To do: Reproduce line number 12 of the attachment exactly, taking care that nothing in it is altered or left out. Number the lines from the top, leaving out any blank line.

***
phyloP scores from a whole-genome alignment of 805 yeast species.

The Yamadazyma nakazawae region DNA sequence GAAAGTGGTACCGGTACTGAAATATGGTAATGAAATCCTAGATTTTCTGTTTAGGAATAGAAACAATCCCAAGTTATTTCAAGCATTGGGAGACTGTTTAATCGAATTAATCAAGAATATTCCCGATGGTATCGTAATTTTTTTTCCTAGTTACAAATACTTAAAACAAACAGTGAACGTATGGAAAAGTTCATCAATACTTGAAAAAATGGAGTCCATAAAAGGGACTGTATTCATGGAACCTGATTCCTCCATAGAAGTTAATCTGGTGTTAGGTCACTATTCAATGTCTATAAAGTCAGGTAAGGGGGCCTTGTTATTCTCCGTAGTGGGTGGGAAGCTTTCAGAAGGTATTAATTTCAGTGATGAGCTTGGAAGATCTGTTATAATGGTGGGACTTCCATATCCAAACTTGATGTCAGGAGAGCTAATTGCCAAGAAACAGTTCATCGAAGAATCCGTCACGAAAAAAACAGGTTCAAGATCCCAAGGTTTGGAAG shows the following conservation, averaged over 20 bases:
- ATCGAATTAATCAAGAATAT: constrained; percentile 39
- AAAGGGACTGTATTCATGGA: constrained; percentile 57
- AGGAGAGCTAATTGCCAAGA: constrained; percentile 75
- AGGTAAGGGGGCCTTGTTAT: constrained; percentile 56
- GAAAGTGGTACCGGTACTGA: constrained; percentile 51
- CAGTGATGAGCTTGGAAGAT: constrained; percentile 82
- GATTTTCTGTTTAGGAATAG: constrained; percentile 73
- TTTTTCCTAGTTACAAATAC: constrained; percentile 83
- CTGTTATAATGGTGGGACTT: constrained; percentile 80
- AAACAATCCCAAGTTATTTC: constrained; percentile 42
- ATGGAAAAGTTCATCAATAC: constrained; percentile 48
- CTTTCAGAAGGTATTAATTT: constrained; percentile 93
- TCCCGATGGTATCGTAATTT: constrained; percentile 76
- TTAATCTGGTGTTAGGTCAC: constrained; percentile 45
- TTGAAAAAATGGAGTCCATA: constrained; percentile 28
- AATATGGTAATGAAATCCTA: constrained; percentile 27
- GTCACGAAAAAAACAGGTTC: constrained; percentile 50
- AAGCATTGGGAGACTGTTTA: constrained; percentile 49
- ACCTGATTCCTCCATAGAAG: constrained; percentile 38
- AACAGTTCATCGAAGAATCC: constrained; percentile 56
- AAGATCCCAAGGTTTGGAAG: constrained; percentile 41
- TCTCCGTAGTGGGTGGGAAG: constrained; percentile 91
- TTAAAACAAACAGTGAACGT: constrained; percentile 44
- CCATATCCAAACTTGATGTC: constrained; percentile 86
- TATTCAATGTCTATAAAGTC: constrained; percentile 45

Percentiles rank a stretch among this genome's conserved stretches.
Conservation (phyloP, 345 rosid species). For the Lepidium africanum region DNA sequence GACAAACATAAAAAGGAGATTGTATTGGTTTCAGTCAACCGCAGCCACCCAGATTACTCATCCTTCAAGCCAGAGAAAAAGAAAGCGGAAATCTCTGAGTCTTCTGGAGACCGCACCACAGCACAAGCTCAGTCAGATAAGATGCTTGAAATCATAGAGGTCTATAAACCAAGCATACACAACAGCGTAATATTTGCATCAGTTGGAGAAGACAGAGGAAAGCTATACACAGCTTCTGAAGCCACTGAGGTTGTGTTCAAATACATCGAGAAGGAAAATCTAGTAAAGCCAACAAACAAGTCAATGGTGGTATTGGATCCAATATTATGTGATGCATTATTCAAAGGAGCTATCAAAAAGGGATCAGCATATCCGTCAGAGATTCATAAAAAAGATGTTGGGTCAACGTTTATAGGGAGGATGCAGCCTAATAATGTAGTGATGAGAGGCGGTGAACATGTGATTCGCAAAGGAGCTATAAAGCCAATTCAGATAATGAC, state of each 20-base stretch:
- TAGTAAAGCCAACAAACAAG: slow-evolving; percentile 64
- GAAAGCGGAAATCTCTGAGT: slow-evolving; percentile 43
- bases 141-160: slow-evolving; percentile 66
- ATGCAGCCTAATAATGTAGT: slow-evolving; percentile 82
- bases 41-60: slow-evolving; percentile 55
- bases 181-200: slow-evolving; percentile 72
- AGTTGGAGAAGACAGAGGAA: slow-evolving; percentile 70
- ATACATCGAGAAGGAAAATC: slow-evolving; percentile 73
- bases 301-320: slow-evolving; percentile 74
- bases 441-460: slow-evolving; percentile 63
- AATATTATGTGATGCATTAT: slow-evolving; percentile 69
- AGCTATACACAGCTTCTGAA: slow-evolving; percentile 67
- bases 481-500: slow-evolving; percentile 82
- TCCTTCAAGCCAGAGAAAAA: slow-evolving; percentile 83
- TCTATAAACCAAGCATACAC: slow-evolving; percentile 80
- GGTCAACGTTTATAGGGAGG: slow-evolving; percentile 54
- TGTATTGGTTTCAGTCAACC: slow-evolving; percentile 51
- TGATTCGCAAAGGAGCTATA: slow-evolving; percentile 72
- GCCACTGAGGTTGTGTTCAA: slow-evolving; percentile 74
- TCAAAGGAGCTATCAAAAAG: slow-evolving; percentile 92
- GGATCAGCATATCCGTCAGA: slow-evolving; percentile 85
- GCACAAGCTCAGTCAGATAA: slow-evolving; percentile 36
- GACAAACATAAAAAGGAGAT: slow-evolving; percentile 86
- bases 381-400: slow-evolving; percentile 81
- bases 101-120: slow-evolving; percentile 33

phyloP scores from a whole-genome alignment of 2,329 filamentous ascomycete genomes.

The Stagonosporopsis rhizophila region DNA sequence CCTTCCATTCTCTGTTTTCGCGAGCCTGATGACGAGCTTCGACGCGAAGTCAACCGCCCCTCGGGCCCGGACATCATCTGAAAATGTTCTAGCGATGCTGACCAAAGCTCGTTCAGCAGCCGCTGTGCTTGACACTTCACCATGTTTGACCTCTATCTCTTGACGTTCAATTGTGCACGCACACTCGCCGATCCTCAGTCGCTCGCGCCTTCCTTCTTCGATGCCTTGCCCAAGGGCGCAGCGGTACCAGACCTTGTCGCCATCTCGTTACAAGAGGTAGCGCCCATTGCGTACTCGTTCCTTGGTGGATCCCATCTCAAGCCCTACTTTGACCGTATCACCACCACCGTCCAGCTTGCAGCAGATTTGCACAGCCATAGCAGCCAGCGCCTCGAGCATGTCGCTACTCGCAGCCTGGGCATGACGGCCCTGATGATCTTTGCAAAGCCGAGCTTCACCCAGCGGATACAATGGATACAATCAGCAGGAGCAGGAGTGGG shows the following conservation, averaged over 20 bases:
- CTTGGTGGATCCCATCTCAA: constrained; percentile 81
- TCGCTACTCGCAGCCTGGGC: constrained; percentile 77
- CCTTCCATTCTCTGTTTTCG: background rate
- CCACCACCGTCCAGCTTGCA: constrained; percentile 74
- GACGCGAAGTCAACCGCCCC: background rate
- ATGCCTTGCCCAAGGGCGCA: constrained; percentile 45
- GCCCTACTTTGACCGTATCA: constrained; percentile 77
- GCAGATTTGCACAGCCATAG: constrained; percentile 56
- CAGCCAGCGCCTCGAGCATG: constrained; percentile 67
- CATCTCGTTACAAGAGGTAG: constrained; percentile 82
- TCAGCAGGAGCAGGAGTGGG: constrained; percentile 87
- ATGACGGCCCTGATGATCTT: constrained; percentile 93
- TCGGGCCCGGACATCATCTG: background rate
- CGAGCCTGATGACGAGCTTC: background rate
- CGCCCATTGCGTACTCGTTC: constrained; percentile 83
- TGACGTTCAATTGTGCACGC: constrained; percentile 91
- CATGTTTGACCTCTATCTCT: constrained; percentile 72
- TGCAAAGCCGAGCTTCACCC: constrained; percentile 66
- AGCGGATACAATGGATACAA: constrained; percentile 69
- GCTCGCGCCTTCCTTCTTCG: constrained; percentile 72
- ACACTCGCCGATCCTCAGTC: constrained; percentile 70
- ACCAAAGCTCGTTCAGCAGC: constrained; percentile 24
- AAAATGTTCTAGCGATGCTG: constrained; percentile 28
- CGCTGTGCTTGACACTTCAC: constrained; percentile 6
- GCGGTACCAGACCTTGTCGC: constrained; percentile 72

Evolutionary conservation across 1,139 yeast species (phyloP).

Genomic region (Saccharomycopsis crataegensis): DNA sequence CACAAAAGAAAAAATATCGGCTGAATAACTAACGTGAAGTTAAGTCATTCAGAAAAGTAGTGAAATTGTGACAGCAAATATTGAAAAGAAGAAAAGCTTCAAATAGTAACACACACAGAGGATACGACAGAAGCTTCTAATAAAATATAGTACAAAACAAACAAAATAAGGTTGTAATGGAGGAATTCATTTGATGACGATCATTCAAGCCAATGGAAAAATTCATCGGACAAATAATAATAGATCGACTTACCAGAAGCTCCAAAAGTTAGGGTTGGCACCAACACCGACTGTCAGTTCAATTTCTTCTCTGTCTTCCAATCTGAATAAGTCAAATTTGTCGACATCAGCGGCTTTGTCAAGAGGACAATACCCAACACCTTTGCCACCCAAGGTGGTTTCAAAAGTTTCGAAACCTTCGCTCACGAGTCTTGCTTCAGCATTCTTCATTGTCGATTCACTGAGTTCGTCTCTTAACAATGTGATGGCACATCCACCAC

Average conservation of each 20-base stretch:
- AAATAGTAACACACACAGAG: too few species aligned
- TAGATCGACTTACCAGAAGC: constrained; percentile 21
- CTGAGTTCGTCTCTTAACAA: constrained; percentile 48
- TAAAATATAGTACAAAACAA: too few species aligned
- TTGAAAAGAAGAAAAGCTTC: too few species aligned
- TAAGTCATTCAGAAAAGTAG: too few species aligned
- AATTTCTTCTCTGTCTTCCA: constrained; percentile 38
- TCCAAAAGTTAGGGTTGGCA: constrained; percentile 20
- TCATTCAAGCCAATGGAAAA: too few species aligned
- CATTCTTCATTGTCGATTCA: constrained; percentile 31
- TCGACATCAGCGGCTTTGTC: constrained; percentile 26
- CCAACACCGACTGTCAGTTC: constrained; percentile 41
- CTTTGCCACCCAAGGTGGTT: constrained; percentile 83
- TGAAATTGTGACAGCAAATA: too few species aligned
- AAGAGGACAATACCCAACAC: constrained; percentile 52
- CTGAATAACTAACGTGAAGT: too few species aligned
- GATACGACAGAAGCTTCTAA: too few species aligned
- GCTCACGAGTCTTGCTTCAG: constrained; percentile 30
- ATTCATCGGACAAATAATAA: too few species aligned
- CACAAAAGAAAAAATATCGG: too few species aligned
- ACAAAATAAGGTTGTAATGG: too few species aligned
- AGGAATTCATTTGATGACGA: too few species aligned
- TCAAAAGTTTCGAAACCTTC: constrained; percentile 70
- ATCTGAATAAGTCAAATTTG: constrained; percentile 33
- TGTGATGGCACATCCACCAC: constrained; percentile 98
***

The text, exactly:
- AAACAATCCCAAGTTATTTC: constrained; percentile 42